Syrian security investigate after a bomb attached to a fuel truck exploded outside a hotel where U.N. observers are staying in Damascus, Syria, Aug. 15, 2012. / AP
Updated at 9:14 a.m. ET
(CBS/AP) DAMASCUS, Syria - A bomb attached to a fuel truck exploded Wednesday outside a Damascus hotel where U.N. observers are staying, wounding at least three people, Syria's state TV reported.
The government controlled channel said the explosion took place near a parking lot used by the army command, which is about 300 yards away.
Syrian Deputy Foreign Minister Faisal Mekdad toured the area of the blast and said none of the U.N. staff was hurt. The explosion occurred as U.N. humanitarian chief Valerie Amos was in the Syrian capital but her team is believed to be staying at a different hotel.
CBS News' George Baghdadi reports the area near the blast was quiet following the explosion. There had been reports of clashes after the blast, but Baghdadi saw no sign of violence.
Mekdad called the explosion a "terrorist act" meant to "destabilize" the country.
The lot where the explosion occurred is near the Dama Rose Hotel, popular with the U.N. observers in Syria.
The hotel was slightly damaged in the blast, with some of its windows shattered. A Labor Union building across from the hotel was also damaged and black smoke was seen billowing into the sky before the fire was extinguished.
Badghdadi says there are many foreign embassies in the up-market neighborhood where the Dama Rose is located, but there were no reports of damage to any other buildings.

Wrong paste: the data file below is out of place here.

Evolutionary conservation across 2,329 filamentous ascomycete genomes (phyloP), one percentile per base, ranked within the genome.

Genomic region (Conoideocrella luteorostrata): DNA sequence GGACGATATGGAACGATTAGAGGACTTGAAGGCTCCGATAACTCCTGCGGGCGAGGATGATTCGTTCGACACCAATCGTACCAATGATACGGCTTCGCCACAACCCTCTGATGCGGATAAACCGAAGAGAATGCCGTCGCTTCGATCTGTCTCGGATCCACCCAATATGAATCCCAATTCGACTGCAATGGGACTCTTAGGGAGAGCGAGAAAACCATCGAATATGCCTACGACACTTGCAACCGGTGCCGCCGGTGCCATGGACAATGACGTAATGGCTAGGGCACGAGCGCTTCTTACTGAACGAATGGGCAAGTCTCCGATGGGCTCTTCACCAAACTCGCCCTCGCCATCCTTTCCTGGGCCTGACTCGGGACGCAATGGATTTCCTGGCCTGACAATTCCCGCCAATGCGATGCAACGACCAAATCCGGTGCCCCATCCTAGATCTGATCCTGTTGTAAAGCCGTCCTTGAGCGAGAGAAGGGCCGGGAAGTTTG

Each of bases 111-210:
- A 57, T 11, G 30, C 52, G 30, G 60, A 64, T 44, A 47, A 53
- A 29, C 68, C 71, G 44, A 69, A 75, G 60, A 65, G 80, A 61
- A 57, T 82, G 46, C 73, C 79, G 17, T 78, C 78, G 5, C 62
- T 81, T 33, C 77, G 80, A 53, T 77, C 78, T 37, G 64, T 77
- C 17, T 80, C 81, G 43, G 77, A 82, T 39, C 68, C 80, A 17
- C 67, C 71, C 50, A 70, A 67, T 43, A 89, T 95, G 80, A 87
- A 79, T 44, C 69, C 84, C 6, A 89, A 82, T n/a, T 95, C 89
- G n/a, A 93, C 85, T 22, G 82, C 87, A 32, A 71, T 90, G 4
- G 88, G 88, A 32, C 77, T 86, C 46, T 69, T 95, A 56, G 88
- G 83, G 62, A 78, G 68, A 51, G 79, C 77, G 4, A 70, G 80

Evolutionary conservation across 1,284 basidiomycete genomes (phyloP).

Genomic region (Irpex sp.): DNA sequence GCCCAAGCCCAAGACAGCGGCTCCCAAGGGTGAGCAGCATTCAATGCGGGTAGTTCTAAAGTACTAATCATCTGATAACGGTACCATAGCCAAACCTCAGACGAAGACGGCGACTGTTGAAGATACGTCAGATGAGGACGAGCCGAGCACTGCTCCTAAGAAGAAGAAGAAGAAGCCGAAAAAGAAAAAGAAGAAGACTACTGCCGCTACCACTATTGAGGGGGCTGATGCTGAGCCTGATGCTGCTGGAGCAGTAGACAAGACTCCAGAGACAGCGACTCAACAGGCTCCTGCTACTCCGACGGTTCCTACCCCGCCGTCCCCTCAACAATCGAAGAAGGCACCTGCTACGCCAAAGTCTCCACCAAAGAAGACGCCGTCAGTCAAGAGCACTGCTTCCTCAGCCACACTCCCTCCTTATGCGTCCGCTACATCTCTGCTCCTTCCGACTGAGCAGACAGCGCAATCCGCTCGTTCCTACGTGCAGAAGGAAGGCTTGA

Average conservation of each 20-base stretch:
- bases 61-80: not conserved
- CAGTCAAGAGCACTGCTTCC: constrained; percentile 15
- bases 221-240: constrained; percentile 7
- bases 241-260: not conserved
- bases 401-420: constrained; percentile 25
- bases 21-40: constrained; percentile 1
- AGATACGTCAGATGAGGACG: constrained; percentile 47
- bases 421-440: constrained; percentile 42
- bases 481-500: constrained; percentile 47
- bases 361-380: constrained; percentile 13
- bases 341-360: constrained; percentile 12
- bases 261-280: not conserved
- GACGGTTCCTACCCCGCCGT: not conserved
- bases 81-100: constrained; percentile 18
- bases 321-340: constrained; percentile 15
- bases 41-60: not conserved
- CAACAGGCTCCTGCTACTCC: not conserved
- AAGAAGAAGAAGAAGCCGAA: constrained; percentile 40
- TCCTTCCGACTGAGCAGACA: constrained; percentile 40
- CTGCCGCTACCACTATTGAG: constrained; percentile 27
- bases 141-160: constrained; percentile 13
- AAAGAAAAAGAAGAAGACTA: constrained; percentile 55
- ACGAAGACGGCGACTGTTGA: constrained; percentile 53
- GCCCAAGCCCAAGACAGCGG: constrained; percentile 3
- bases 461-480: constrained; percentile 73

CBS News correspondent Clarissa Ward reports that Wednesday's was the third explosion to hit Damascus in just four days. A rebel group claimed responsibility for the attack, saying it was aimed at the military compound nearby.
While the blast did not actually hit any members of the Syrian regime, it was further evidence that the rebel forces are increasingly able to bring the fight directly into the heart of the capital city - Assad's stronghold.
Opposition activists reported heavy fighting in other areas of the capital on Wednesday, saying tanks were shelling some neighborhoods and there were exchanges of gunfire near the prime minister's office, and behind the Iranian Embassy.
Several fire engines arrived shortly after the morning blast to fight the blaze. The fire was extinguished less than an hour after the explosion.
U.N. officials in Damascus had no immediate comment when contacted by the AP.
"This is a criminal act that shows what kind of attacks Syria is being subjected to," Mekdad told reporters at the scene. "Such explosions will not affect Syria."
"I confirm that we are with the U.N. and we will do all we can to guarantee their protection so that they carry out their role," he added.
Damascus has been hit by a wave of explosions in the past months and clashes between government troops and rebels have also recently reached the capital, which had been relatively quiet since an uprising against President Bashar Assad's regime started in March last year.
Activists say more than 20,000 people have been killed since then, and the conflict has morphed into a full-out civil war.
"Those who carry out such terrorist attacks are destroying their country in order to get some pounds," shouted Ali Mohammed Ismail, 48, who said he happened to be in the area when the explosion occurred.